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  • $\begingroup$ First, the observable universe is finite, and (except for astronomy questions) existence is found on earth. Also, you may want to learn about uncountable sets. I didn't thought about this as an issue, more as a good discussion topic. $\endgroup$ – PatJ Dec 15 '16 at 15:36
  • $\begingroup$ @PatJ The observable universe only comprises of the area of space that light and signals have had time to reach Earth since the big bang, meaning there is an "non-observable universe" which isn't finite. If you're limiting your logic to 'within the observable universe, then yes, possibility =/= existence. You've lost me with uncountable sets, I don't think it applies here. $\endgroup$ – Aify Dec 15 '16 at 16:57
  • $\begingroup$ You can search for an infinite time without finding what you're looking for. You cannot "eventually count to any number" if your set is uncountable. $\endgroup$ – PatJ Dec 16 '16 at 1:59
  • $\begingroup$ @PatJ You may not ever find it, but the possibility of it existing at the next place is always there - besides, the universe is countably infinite, so uncountable set logic doesn't apply. $\endgroup$ – Aify Dec 16 '16 at 4:55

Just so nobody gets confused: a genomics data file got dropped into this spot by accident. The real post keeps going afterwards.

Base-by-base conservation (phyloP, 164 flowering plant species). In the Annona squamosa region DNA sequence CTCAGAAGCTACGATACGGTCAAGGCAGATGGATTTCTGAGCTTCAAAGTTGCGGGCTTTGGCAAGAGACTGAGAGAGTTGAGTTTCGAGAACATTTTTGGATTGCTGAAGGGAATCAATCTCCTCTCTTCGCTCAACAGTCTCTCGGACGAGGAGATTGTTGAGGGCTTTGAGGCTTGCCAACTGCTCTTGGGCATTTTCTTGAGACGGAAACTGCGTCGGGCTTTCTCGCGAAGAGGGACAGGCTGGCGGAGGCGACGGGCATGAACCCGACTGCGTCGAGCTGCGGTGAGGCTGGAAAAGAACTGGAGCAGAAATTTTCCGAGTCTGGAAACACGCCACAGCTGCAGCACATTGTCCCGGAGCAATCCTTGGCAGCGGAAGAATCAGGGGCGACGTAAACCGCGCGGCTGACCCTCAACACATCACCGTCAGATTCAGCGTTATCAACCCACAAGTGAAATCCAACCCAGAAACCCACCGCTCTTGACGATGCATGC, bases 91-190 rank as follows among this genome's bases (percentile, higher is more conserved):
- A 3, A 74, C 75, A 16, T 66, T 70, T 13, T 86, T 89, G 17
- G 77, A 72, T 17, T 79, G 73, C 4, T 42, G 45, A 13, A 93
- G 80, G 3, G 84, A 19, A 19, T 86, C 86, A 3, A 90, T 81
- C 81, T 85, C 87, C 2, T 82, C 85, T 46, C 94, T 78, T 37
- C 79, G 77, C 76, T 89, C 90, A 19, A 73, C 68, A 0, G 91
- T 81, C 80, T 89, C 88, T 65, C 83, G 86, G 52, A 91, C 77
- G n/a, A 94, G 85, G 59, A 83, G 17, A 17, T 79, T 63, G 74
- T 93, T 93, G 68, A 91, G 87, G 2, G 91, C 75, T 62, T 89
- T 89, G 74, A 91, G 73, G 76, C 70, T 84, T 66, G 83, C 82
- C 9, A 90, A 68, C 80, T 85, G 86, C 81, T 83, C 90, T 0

• $\begingroup$ @Aify is it though? How would you go about making a list of every single point in the universe? For any given two points in space there are infinite points between them. Much like for any two real numbers there are infinite real numbers between them, the most often used example of an uncountable set. The number of planets (or particles) in the universe is still countably infinite though. Not that this would matter. It's impossible to count to pi but that doesn't mean that it doesn't exist. $\endgroup$ – Annonymus Dec 18 '16 at 17:35
  • $\begingroup$ @Annonymus you've proved my point exactly: The number of planets is countably infinite. $\endgroup$ – Aify Dec 19 '16 at 3:05
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I think you are mischaracterizing a lot of those answers.

Is something realistic? If it has existed in the real world before, or still exists now, then obviously it is a member of the realistic club.

The Fermi paradox is not "is life on another planet possible." The paradox is that all of our computations using fairly modest assumptions suggest the universe should have a great deal of extraterrestrial life, but, as Fermi notes, we've never seen any evidence of them. The paradox is in the disparity between a near certainty they exist and the glaring lack of evidence they exist.

But to take your point, and ignoring all the "infinity" excuses, if the question is "Is life possible on other planets," the reality-check is that, since life exists on our planet, and to the best of our knowledge it evolved here rather quickly and there is nothing particularly unique about our planet, then yes, life is possible on other planets.

It is not that possibility implies existence; it does not. But something actually having existed is a stronger argument than just "it is possible": If something has existed in real life then that thing is automatically realistic. No infinite-possibility arguments are needed.